Pillars – and mirrors- of your communities

If you live in a city, maybe you don’t think of your local trees much – crammed as they are between buildings?
Maybe you don’t think of them at all!
But even in the most urban of settings, trees provide shade. Reduce pollution. They’re homes for the birds I heard in the dawn chorus for the first time in the first Covid lockdown.

Three leafless trees have their black winter-skeletons crammed between multiple red-brick council blocks in this photograph. It’s all set against a few perfect clouds in a gorgeous blue sky - behind a socially-distanced queue for Covid vaccinations

And if you look closely, your local trees mirror your local communities.

After the 100-year old trees in front of Euston Station – pillars of the local tree community – were murdered, their smaller neighbours lost the complex collaborative underground network of support they would have had from their elders. 
Without the Wood Wide Web, they are effectively orphans. 
How, I wonder, do they sense the giant ghosts? Were they – are they – simply stunned? 

Of course, the smaller trees have to get on with living, especially with Spring opening everything up.
It’s similar within our human communities. Covid19 killed – or it that murdered? – far too many human pillars of the local community. 
Are you feeling orphaned?
Of course, you too have to get on with living, especially as the country opens up. 
But maybe you’re still simply stunned? 

At just above human-head height, the sturdy trunk of this resilient tree splays out into a cloud of slender black winter-branches in this photograph. To her right is one of the world’s leading research institutes. Behind her is a small community centre - emblazoned with posters advertising local events. At her base, crushed rubbish has been dumped - not for the first, and not for the last time. Off to her left is one of those mega construction cranes - surely under the control of this strong and wise tree?
A resilient survivor

Less than ten minutes north-east of Euston, this beautiful tree lives alone. At her base, crushed rubbish has been dumped – surely not for the first, and almost certainly not for the last time.
But she keeps on resiliently surviving.
Look how she is surrounded by such different buildings. To her right is one of the world’s leading research institutes; while behind her is a small community centre. 
I cant help but believe that the huge construction crane off to her left … is actually under the control of this strong and wise tree!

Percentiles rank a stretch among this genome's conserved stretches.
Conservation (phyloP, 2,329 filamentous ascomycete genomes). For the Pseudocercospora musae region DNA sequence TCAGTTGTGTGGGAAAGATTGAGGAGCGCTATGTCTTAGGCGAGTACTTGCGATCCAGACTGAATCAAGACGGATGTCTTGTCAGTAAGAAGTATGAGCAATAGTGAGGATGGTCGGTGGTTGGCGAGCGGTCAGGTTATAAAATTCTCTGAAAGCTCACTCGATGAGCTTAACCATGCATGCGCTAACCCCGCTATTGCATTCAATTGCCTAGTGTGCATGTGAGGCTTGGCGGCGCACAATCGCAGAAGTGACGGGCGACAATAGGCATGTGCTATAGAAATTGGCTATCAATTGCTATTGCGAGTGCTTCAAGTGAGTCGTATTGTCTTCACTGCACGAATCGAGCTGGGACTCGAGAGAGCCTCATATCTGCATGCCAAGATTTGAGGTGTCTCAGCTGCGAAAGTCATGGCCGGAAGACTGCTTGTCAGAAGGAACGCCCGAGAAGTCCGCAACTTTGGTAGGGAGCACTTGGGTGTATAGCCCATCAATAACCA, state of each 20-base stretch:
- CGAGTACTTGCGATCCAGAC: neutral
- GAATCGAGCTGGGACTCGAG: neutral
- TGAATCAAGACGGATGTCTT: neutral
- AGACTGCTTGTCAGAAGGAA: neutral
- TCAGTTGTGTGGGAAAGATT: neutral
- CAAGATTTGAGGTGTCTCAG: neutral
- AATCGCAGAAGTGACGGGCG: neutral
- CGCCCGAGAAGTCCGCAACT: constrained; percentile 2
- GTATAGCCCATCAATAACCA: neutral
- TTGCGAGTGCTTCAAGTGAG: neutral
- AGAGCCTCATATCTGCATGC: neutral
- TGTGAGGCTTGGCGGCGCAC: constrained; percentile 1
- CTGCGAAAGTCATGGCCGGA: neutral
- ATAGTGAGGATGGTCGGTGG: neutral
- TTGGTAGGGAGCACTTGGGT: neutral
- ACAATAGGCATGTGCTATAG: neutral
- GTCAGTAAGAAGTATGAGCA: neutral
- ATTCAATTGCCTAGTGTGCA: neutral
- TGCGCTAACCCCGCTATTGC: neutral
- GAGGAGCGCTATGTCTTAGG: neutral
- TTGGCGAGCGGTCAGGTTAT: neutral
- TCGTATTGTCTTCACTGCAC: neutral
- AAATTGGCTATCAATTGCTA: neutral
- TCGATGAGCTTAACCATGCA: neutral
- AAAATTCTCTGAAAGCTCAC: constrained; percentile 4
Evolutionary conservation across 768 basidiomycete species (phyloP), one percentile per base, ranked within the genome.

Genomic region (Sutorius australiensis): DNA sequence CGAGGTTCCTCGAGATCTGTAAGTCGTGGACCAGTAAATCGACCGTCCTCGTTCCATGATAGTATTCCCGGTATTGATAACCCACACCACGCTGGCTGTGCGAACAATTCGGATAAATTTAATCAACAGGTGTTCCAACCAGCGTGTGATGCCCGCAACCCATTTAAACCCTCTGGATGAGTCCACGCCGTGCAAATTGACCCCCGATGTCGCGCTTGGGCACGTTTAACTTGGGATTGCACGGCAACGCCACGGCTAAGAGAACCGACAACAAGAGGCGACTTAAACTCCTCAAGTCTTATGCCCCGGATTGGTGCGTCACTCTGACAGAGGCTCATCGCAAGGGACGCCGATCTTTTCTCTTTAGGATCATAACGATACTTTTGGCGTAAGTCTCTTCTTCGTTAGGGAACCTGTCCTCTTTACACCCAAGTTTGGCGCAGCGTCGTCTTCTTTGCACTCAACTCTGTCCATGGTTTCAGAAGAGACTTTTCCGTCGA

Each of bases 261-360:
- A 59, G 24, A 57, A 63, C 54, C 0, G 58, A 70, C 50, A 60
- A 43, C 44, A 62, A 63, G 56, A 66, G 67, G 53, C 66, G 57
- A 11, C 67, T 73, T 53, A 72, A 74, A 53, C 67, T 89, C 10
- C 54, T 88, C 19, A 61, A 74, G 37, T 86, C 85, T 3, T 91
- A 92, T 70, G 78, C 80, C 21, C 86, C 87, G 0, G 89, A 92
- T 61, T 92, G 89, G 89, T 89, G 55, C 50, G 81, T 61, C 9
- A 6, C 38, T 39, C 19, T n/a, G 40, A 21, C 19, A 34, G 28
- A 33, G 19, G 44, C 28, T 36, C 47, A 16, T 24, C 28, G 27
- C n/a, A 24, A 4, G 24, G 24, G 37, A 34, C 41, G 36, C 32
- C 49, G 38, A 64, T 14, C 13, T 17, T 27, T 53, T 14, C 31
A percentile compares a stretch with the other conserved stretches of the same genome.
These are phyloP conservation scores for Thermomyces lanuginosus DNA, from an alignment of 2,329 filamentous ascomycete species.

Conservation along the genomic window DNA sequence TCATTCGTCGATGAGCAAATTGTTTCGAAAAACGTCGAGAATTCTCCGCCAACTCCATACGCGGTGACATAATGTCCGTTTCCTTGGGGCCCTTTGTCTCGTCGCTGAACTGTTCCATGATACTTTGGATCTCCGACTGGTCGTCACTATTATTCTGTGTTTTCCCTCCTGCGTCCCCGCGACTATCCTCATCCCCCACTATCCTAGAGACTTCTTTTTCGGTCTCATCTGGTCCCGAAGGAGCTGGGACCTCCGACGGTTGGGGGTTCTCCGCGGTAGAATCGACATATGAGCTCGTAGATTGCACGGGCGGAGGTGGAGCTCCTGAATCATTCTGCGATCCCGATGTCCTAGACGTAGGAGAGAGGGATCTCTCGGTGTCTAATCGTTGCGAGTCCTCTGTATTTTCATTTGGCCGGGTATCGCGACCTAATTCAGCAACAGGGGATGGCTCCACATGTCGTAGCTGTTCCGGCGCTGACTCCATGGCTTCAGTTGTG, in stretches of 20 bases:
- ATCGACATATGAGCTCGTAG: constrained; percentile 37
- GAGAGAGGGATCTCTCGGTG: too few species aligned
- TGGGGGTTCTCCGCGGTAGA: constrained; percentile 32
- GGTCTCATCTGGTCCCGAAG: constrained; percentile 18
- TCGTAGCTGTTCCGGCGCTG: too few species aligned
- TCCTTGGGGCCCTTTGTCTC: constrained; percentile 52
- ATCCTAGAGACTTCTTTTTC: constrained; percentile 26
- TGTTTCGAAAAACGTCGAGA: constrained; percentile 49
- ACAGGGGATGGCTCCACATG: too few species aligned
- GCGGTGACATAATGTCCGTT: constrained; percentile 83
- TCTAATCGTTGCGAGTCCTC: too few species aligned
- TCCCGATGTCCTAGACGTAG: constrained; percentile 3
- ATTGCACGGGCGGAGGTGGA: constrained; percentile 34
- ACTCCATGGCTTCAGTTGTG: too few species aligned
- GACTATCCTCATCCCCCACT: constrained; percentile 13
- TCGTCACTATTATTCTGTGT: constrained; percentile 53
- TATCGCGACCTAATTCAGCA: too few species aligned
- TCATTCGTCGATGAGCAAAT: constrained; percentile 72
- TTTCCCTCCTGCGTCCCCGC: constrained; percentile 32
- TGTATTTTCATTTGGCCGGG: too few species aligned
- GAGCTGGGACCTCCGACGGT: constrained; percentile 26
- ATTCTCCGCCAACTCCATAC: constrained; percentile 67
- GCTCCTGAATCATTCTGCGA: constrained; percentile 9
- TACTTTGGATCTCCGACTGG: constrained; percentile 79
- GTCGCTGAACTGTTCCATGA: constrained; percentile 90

Scattered under a glorious blue sky, this photograph shows more and more trees as you look more and more closely. Alone with their wintry shadows, they’re each marooned without the buildings they were surely planted alongside.  Behind three fat, flat boulders, concrete tracks lead - is it nowhere?  To the right, pale walls trap white buildings.
Marooned

Less than five minutes northwards, these trees survived – marooned – when the buildings around them were destroyed. 
What, I wonder, do they remember? 
Who do they remember? 
Do you know other marooned trees
Have the Covid shutdowns – or the austerity that preceded it – left you feeling marooned?

Seven leafless winter trees snuggle close beside each other, on the far side of an empty road. The trees shelter multiple parked cars, and beneath the cars, the overlapping underground roots of the trees shine through, surrounded by a green and yellow network - the root-fungi which support and allow communication between the neighbourly trees. When we look past the trees, we can see over metal railings, through the buildings of a large school, up towards a vibrant blue sky, overwhelmed by clouds which cant quite blot out the blinding Sun.
Dancing partners

6 minutes further north, the trees here are close enough to support each other. 
I’ve seen them dancing together in such a neighbourly way in the strongest winds and rains. 
Could you be more neighbourly? To your local trees? Or to your human neighbours? 
When will you start the dancing?

Next time you step out your front door, check out your local trees. 
Let me know: how do you fit into their community?

If you live in Camden. London, like me and my images, and if you want to host a (free) tree of your own, please contact the Camden Forest project. I’ve recently been gifted a gorgeous baby rowan and a small dog-rose for my balcony. 
Of course, I’m still hanging out with my friendly local street trees too!

I dreamed this up for the RCA’s In the meantime, when they asked me to create something between the Story Garden and the Camden Arts Centre.
Scroll down to the pdf here – click on the far right, then look down for my name.

I stayed local, and only walked for ten minutes in Somerstown, to prove to myself – and to you – that even in areas with very low tree cover (scroll down to the lowest image and 2nd lowest column here) there are splendid trees to meet!

YOU can do something similar in YOUR local area!

Please do tell me about the trees you meet!

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